I can think of a dozen reasons to blog about Rahab. First, the wondrous scarlet of Leviticus, the scarlet that cleanses the leper, reappears in Rahab’s window. But weave the scarlet back into the tapestry of Ps. 51, and look at other features of Rahab’s narrative. She is kind to the spies. She is the means of escape and preservation for her parents and siblings. She marries a Hebrew, possibly one of the spies, and becomes an ancestor of Christ. What is not to love?
And yet, I have read that Rahab’s sisters were not saved. I have read that her sisters were not saved because they bore the sin of pride. They were apparently too proud to enter her house of ill repute and be saved by the scarlet thread. Because, again apparently, sisters would take more offense than brothers at the prostitution of a sister – in the average Middle Eastern setting, that is. Here is why,
11We know that the LORD your God rules heaven and earth, and we’ve lost our courage and our will to fight. 12Please promise me in the LORD’s name that you will be as kind to my family as I have been to you. Do something to show 13that you won’t let your people kill my father and mother and my brothers and sisters and their families. Jos. 2
- 17The men said to her, ‘We will be released from this oath that you have made us swear to you 18if we invade the land and you do not tie this crimson cord in the window through which you let us down, and you do not gather into your house your father and mother, your brothers, and all your family. Jos. 2.
- 23So the young men who had been spies went in and brought Rahab out, along with her father, her mother, her brothers, and all who belonged to her—they brought all her kindred out—and set them outside the camp of Israel. Jos. 6.
So does “brothers” also mean “siblings” or do the sisters not rate being mentioned? Or are Rahab’s sisters, in fact, not saved because of their pride.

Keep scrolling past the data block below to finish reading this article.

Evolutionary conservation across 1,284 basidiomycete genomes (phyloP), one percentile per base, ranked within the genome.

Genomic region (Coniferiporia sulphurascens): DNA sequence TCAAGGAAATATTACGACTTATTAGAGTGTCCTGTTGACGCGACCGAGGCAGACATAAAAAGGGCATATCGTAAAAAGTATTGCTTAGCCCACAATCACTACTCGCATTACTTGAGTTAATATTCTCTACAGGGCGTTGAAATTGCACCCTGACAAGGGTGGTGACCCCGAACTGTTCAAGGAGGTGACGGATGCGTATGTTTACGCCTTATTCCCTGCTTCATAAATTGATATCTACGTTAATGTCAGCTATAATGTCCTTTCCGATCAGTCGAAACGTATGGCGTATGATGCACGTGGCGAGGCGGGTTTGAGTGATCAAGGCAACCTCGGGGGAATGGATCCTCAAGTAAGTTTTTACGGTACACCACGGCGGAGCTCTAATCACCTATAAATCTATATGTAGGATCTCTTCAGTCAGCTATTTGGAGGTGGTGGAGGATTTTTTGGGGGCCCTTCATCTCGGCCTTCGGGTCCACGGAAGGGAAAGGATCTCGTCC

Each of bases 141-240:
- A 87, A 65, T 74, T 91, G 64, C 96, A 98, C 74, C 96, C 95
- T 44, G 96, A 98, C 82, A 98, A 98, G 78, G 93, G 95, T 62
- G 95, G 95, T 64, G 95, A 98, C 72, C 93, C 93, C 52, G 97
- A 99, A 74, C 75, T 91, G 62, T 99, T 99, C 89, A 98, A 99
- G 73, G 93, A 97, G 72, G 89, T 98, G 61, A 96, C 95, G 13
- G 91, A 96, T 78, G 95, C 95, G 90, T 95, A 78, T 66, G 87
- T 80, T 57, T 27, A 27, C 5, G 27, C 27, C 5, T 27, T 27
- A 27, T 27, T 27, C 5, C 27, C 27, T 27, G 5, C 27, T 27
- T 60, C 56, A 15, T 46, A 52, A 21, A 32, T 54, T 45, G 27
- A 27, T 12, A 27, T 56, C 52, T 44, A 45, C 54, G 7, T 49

I would suggest, that for Hebrew, the male terms for “sons,” “brothers,” and “fathers” refer, in the plural, to both male and female equally, and that is the usual way to do it. I don’t think we can do that in English.
However, for Greek, I would argue a stronger case, that the plural of the male form, is probably the literal equivalent of a gender neutral form in English, either “brothers and sisters” or “siblings”. Here’s why.
First, the lexicon. The Liddell, Scott, Jones lexicon of ancient Greek provides several examples for αδελφοι, the first two are for brother and sister pairs.
1. The first reference to αδελφοι are Electra and Orestes, a sister and brother pair. Orestes is a Greek Hamlet character, but is much supported by his strong sister Electra, who has no parallel that I can think of in Shakespearean literature. In any case, these are a real sister and brother and are called αδελφοι.
2. The second reference is to the θεοι αδελφοι. These were the Pharoahs of Egypt, called the “Sibling Gods.” They were brother – sister married couples who ruled Egypt for several hundred years. In imitation of Osiris and Isis, a married brother-sister pair among the gods, the Pharoahs of Egypt married a sibling. The famous Cleopatra, coming to the throne at 17, married her younger brother, Ptolemy, and later took Julius Caesar as a lover. She and her brother were αδελφοι.
3. This third example is from the Rahab narrative translated into Greek in the LXX. Here is how the translator, presumably someone who spoke Greek well enough, treated the problem.
- τὸν οἶκον τοῦ πατρός μου καὶ τὴν μητέρα μου καὶ τοὺς ἀδελφούς μου καὶ πάντα τὸν οἶκόν μου
my father and mother and my brothers and sisters and their families Jos. 2:13
τὸν δὲ πατέρα σου καὶ τὴν μητέρα σου καὶ τοὺς ἀδελφούς σου καὶ πάντα τὸν οἶκον τοῦ πατρός σου
your father and mother, your brothers, and all your family Joshua 2:18
I have argued for a long time that the literal equivalent of adelphoi is not “brothers” but “brothers and sisters” and that to translate adelphoi consistently as “brothers” as if it were some sort of formal equivalent renders the texts of classical Greek incomprehensible. However, some have suggested that my understanding of ancient Greek is motivated by feminist presuppositions, and others have simply asked me to surrender all desire for truth and hold my peace.
It happens that this week more than one request was made for the real story on gender language in the Bible. This seems like a good place to start. I argue that an essentially literal Bible must translate adelphoi as “brothers and sisters” until the Countess of Pembroke and her brother Philip go down in history as a pair of “brothers.”